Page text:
The Brisbane suburbs home owners never want to leave

It’s a tale that rings true for Middle Park resident Katrina Hartley, who purchased her four-bedroom house for $403,000 some 17 years ago. She hasn’t looked back since.


“When I originally bought this home I was a single mum, and trying to find the right place for my budget was a bit of a tall order. But prices in Middle Park were affordable compared to nearby blue-chip suburbs such as Westlake. Yet in comparison, Middle Park felt somehow easier to live in.

“There are multiple entrances and exits, it’s got all your essentials, there are buses, and they link us to the train network and there are nearby shopping centres.”

While the access to schools, shops and the city make the suburb a magnet for families, Hartley said it was the locals that made residents stay for decades, adding there were generations of families who called it home.

“There’s such a strong sense of community here in the 4074 postcode, it’s the kind of place where everyone helps each other out,” she said.

While she and her husband Dean had considered downsizing to the Sunshine Coast, they couldn’t face the idea of moving into a unit or leaving their friends behind.

Dean and Katrina Hartley love the community and amenity of Middle Park.

Dean and Katrina Hartley love the community and amenity of Middle Park.Credit: Glenn Hunt

“For us, community and friendship are everything, and we realised it would be silly to leave.”

It’s a sentiment that’s so often shared throughout the suburb that homes rarely hit the market.

“All my friends here, they’ve stayed in their homes for just as long. So while home values here didn’t shift for a very long time until COVID hit, those same properties that once sold for $500,000 are now selling for over $1 million,” Hartley said.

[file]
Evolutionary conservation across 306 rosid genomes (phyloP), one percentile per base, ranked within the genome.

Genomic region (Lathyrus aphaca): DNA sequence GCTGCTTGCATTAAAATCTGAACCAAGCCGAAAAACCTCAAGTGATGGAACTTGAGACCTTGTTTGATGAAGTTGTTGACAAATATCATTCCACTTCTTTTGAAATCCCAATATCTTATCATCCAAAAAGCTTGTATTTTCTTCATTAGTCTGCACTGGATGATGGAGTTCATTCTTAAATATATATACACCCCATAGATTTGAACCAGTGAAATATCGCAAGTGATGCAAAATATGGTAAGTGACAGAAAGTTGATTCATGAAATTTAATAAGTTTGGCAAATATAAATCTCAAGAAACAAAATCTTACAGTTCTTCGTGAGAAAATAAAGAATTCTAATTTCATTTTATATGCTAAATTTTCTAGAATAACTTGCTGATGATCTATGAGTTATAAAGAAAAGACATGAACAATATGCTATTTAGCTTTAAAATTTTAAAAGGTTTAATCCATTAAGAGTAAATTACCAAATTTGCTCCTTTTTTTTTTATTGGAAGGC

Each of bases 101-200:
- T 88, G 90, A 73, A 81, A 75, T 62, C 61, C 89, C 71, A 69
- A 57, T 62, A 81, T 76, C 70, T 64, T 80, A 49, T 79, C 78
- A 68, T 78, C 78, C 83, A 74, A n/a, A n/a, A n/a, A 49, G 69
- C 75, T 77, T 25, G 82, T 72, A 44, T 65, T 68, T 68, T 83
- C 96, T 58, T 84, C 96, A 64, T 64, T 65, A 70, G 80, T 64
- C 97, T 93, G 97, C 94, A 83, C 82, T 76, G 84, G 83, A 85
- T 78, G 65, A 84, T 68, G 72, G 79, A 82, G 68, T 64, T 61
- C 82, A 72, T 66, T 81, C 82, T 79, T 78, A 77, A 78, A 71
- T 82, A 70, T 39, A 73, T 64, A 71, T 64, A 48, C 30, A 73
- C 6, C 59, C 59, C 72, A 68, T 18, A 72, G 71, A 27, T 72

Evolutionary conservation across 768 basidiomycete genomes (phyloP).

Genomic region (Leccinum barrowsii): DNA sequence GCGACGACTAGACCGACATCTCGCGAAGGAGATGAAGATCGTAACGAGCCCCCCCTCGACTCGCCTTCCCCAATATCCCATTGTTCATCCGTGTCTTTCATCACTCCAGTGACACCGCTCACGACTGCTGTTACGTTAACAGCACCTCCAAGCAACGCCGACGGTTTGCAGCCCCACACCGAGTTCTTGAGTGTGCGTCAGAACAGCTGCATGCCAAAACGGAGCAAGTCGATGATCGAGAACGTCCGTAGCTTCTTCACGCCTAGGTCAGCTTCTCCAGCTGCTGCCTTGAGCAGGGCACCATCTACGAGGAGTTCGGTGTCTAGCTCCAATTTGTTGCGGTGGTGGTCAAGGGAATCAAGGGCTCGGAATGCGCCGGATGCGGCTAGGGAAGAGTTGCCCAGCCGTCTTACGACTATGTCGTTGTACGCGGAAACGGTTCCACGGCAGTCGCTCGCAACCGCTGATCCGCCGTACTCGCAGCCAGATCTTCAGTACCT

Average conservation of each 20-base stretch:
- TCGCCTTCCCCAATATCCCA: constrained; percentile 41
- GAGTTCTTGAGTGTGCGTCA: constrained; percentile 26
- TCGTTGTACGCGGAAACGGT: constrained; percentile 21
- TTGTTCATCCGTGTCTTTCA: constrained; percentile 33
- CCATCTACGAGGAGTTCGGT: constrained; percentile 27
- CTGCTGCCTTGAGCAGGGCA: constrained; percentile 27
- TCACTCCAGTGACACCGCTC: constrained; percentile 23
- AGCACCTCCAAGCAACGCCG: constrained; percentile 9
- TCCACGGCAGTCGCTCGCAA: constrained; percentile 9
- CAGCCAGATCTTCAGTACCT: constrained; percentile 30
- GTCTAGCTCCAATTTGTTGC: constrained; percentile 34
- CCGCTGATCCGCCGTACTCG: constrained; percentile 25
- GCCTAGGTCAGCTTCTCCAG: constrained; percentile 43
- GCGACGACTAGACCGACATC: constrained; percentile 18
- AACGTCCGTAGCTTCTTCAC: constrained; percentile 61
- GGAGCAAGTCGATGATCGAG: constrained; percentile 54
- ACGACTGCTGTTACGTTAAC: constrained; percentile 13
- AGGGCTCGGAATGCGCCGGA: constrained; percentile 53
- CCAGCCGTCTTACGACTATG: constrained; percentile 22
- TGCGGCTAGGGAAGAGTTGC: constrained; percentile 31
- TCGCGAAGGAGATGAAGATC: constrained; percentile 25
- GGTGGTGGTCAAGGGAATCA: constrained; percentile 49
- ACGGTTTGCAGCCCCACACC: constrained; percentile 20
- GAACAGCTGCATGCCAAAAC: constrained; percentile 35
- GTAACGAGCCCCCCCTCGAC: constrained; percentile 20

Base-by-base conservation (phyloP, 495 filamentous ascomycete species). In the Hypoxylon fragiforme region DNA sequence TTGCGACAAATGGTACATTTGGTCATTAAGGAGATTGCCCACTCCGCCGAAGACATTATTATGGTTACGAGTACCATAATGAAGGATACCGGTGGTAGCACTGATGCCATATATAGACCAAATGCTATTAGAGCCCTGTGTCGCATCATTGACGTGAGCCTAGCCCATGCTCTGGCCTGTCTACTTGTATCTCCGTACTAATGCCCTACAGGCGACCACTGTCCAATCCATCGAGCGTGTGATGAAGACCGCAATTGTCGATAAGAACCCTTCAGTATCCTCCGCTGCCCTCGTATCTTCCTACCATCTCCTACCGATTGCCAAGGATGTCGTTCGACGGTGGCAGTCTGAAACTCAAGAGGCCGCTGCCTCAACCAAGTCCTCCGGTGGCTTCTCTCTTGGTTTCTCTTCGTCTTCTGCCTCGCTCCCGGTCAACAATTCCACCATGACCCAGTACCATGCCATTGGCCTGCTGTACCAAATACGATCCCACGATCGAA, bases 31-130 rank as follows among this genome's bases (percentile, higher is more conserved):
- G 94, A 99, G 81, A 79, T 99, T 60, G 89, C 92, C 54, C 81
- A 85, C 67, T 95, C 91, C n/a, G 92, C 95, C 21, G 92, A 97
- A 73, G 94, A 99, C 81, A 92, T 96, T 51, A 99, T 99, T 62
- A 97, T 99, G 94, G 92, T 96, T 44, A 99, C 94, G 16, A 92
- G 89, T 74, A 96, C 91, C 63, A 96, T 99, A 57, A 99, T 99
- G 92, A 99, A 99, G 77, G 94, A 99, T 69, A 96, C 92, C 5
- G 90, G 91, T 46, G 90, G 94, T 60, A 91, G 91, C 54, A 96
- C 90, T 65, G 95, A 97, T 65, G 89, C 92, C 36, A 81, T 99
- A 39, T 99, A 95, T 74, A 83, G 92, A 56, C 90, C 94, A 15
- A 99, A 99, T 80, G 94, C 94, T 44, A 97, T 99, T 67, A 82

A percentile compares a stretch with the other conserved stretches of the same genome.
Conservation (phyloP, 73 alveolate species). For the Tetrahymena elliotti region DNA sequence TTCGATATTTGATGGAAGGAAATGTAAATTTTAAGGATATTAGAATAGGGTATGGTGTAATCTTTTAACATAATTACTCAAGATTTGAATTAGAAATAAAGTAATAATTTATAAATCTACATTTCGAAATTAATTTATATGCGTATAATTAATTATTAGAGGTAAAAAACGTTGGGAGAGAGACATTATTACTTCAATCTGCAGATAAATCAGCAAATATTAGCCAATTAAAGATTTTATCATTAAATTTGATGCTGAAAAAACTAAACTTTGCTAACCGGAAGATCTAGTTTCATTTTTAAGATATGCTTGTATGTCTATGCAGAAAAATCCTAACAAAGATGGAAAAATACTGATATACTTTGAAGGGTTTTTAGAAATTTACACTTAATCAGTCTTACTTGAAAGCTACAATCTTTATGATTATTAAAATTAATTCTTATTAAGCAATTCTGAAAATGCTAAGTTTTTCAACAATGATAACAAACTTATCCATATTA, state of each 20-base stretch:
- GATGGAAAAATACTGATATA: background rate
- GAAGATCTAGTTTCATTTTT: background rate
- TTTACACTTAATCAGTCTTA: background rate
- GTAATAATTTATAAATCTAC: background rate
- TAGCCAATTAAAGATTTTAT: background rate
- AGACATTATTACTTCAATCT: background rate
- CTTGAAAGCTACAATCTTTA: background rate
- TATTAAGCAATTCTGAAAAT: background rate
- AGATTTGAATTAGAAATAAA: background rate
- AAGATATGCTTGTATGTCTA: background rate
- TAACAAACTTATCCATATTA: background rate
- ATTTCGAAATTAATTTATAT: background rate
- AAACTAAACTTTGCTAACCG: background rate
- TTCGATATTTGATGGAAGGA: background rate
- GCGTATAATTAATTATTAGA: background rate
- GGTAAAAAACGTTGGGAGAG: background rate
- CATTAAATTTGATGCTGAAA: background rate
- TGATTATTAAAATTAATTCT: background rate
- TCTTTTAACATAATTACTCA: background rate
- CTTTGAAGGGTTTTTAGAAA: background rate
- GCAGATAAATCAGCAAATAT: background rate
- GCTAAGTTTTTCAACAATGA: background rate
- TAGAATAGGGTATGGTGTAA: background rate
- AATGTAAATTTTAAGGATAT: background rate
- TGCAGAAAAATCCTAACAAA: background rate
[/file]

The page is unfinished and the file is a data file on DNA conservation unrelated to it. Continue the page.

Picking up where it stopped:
RE/MAX Ignite owner and broker Roxanne Workman has lived on and off in the 4074 postcode throughout her life and said the community was one of the city’s most tight-knit.

“My mum and dad built a home here back in 1972, and I went to school here and even met my husband at the high school”, she said.

“Back when I was a kid, the Centenary Highway was only one way and if you broke down on it, you could guarantee that your car would be up on blocks the next day and the tyres would be nicked.

“But now, it’s incredibly family orientated and everything is at your fingertips. You only have to look at the 4074 Facebook page [to see that sense of community].”

Workman said the diversity of houses – ranging from more affordable properties to large family houses and lifestyle properties on the river — was one reason people stayed in the suburb.

The sense of community was also behind longer hold times in Wishart, but so was the central location and sluggish price growth before 2020, said Ray White Rochedale director Zishaan Omar.

“Before COVID, you could still buy a house here for $500,000. Prices stagnated for years, so it was a challenge for a lot of families because if they sold, where could they afford to move to? But since the pandemic we’ve seen tremendous growth and that has fuelled more recent transactions,” Omar said.

“Many people here only sell when they’re looking to downsize or if they have to … and most of them purchased 30 years ago.”

The shortest hold times were in Russell Island, Pallara, Ripley and Logan, where residents resold in less than 3.3 years.

CoreLogic’s Owen said the decline in hold periods in lower socioeconomic areas could be due to rising mortgage stress.

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